FIG. 33 is a perspective view of a postobjective optical deflector in a fifth embodiment according to the present invention;

FIG. 34 is a plan view of the postobjective optical deflector of FIG. 33;

FIG. 35 is a side elevation of the postobjective optical scanner of FIG. 33;

FIGS. 36 and 37 are illustrations of assistance in explaining a polygonal optical deflector having cylindrical reflecting surfaces;

FIG. 38 is a sectional view of a correcting lens taken on a plane parallel to a plane swept by a scanning beam;

FIGS. 39a to 39d are graphs showing the optical characteristics of the postobjective optical scanner of FIG. 33;

FIG. 40 is a perspective view of a postobjective optical scanner in a sixth embodiment according to the present invention;

FIG. 41 is a plan view of the postobjective optical deflector of FIG. 40;

FIG. 42 is a side elevation of the postobjective optical scanner of FIG. 40;

FIGS. 43 and 44 are illustrations of assistance in explaining a polygonal optical deflector having cylindrical reflecting surfaces;

FIG. 45 is a sectional view of a correcting lens taken on a plane parallel to a plane swept by a scanning beam; and

FIGS. 46a to 46d are graphs showing the optical characteristics of the postobjective optical scanner of FIG. 40.

DETAILED DESCRIPTION OF THE PREFERRED EMBODIMENTS First Embodiment (FIGS. 1 to 14(d))

A postobjective optical scanner in a first embodiment according to the present invention comprises a polygonal optical deflector 1, and a correcting lens 3 disposed near an objective surface 2.

Referring to FIG. 2, the polygonal optical deflector 1 rotates about an axis passing a point O, and has six reflecting surfaces 4 each being a portion of an elliptic cylinder having its center at a point O1, a major axis of b in length, and a minor axis of c in length.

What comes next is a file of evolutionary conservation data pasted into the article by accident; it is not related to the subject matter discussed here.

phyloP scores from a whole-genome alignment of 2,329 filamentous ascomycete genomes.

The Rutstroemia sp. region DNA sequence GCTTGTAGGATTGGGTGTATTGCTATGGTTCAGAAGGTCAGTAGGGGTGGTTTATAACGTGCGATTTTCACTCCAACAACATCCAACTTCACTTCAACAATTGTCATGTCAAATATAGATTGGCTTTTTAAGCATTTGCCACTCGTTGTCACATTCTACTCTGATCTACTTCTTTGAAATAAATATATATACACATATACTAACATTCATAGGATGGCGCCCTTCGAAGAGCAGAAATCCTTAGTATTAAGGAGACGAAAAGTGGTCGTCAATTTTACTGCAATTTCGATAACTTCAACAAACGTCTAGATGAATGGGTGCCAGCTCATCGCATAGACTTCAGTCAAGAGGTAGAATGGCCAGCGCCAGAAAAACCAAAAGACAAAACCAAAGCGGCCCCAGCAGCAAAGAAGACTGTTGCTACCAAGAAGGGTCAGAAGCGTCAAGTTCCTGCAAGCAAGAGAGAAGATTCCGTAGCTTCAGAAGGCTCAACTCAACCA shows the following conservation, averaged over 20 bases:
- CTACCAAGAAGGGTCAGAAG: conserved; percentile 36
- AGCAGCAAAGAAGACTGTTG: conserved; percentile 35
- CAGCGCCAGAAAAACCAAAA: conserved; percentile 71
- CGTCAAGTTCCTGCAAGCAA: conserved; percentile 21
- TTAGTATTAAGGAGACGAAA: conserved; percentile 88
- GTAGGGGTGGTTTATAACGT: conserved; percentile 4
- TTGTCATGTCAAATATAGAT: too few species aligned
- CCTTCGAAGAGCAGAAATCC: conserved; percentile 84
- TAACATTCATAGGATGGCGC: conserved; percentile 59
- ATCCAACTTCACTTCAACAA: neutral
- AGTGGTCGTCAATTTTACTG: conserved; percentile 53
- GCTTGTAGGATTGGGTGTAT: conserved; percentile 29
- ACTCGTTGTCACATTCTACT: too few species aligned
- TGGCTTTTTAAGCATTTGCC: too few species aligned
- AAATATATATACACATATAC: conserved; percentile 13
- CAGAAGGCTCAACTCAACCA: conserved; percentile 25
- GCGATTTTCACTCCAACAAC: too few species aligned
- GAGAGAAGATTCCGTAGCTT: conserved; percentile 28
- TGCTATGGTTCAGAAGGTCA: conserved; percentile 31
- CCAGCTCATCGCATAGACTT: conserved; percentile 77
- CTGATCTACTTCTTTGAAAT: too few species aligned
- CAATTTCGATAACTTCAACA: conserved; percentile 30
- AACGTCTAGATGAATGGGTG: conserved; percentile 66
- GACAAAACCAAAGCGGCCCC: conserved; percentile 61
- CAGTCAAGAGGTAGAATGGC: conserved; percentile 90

The correcting lens 3 has a cylindrical surface 5, which is similar to the cylindrical surface of an cylindrical lens, and a curved surface 6 of higher degree expressed by 1×10-2 ×2 -4×10-8 ×4. That is, the curved surface 6 is a curved surface of an even degree.

An axial light beam 7 and a differential light beam 8 fall on the reflecting surface 4 of the polygonal optical deflector 1 so as to converge on a point S0 at a distance Z from the center O of the polygonal optical deflector 1. The axial light beam 7 and the differential light beam 8 reflected by the reflecting surface 4 of the polygonal optical deflector 1 travel through the correcting lens 3 and are focused on a point S.

Parameters shown in FIG. 1 will be described hereinafter. The polygonal optical deflector 1 has the axis of rotation passing the center O perpendicularly to a plane swept by a scanning beam. In FIG. 1, Rm is the radius of the inscribed circle of the polygonal optical deflector 1, R is the distance between the center O and the objective surface 2, L0 is an effective scanning distance, not shown, θ is the phase of the polygonal optical deflector 1, and y is the position of a scanning spot on the objective surface 2. When the major axis of the elliptic cross section of the elliptic cylinder defining one of the reflecting surfaces 4 of the polygonal optical deflector 1 extends toward the objective surface 2, the phase θ=0. When y=L0 /2. the phase θ=θ0. The polygonal optical deflector turns through an angle of 60° for one scanning cycle. The parameters, namely, the distance R, the coefficients of x to the second power and×to the fourth power of the function defining the curved surface of higher degree forming the curved surface 6, the thickness of the correcting lens 3, and the position of the correcting lens 3, were varied properly to optimize the curvature of scanning line, the curvature of image surface in the scanning direction, the curvature of image surface in the feed direction and fθ characteristics. Examples and measured results will be described hereinafter.